While the bank has subsequently decided to shift Trading Bank to Celeriti, when is currently unclear; Curran argues the timeline is effectively irrelevant.
Taking its time
The implementation of the customer service hub means Westpac doesn’t have to be in a rush to upgrade old systems in order to get to the central customer view the bank is chasing, Curran said.
“If you’ve got Celeriti and Trading Bank sitting under the customer service hub, then that’s what’s driving the customer conversation, and I can isolate that from my strategic plan,” he said.
“And then on a case by case basis I can determine what I’m going to do with my product systems. Whereas if you do a core banking platform you’re all in from the start.”
Instead, Curran and co can extract the layer of customer logic sitting on top of most of the bank’s product systems and shift it into the customer service hub, leaving the worry of upgrades or replacements until later.
“I’m making the hub the master and the product systems the slave,” he said.
“If I can see everything about you I can not only look after your product account set, but I can also serve you in the channels better, and I can start thinking about pricing for you, not pricing based on the products you buy.”
The first stage of the customer service hub project is home ownership, one of the biggest parts of the Westpac business.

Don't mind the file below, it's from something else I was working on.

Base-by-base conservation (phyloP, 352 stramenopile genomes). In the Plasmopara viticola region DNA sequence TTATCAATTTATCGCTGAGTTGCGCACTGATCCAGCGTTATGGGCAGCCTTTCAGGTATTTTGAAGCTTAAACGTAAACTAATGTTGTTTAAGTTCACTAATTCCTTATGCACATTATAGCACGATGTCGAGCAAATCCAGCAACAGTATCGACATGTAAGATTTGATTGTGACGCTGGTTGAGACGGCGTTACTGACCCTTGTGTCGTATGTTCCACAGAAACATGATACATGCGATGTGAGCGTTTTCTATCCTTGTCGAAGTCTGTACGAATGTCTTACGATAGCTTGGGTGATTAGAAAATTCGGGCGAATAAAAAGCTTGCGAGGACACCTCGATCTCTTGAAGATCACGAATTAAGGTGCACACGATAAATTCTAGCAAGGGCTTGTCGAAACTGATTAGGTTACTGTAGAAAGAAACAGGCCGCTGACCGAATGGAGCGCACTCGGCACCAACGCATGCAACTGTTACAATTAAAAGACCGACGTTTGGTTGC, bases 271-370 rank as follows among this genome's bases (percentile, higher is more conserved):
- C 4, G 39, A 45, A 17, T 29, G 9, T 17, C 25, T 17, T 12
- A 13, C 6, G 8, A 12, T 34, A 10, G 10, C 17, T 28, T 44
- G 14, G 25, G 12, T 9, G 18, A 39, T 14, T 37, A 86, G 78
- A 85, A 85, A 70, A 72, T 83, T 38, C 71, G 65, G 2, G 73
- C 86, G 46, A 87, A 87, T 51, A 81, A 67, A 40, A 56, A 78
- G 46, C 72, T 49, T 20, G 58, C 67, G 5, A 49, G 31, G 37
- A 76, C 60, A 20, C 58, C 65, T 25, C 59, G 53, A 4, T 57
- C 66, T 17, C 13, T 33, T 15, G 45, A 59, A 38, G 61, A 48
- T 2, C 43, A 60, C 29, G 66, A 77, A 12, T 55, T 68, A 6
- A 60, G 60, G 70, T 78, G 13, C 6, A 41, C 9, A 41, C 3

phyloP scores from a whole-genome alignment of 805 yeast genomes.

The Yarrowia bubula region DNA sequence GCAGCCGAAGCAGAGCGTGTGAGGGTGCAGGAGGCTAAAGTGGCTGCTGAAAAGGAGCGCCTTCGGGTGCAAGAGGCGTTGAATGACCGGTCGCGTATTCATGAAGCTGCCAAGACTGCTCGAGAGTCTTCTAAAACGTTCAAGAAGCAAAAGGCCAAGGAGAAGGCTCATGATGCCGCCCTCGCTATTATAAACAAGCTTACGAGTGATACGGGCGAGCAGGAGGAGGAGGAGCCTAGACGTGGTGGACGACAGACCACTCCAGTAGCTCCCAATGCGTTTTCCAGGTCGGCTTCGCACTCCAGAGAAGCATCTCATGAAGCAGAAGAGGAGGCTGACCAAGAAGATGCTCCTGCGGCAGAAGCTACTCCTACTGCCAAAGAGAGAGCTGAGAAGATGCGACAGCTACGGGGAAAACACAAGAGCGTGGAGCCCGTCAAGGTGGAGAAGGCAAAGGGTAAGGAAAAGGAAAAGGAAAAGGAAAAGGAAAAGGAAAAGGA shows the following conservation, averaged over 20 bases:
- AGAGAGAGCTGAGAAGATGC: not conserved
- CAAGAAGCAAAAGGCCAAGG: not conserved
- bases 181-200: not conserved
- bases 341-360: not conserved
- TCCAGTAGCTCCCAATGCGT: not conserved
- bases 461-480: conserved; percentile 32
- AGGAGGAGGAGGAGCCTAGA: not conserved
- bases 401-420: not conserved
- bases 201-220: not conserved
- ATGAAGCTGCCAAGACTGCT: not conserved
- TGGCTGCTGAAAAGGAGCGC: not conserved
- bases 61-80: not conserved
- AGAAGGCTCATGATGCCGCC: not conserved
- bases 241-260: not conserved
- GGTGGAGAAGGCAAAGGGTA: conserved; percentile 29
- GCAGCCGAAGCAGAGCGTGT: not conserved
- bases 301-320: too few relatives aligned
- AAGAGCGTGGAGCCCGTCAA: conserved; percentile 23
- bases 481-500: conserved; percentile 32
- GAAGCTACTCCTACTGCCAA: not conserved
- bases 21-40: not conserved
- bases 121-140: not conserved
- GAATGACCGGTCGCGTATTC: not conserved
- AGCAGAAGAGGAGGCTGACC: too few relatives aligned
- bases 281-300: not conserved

It’s a strategic, rather than technical, decision, Curran said: the bank’s “greatest need” is to make its home ownership offering the best it can be in the marketplace.
“The approach is firstly: how can we get the best solutions to our customers quicker? Then, what’s the most broken? And thirdly, technical constraints - things that may not have all the functionality you need,” Curran said.
His team started work on the integration for home ownership around six months ago. This component of the project is expected to take a total of three to four years.
“The challenging part of this is not building or implementing this. It’s integrating with it. And when you get into transaction banking it gets even more difficult because of all the things it’s hooked into," Curran said.
“How you build and test something is easy. How you build and test something for all the things that don’t work is the difficult part. The more complicated your ecosystem is, the more challenging it is to prove all the conditions work in the exception cases.
“That’s why this phase of the program is so important.”
Once that massive task is complete - the home ownership integration will touch at least two-thirds of systems across Westpac’s retail and commercial bank - the bank will have a framework in place for how it tackles its other verticals.
However, what will follow in stages two and three is yet to be determined, Curran said.
The program is being split up into three main channels: lending, deposits and transactions, and credit card. At the moment deposits and transaction accounts are tentatively slated to be next.
"We’ll work that out over the next 12 to 18 months. I’m not rushing this,” he said.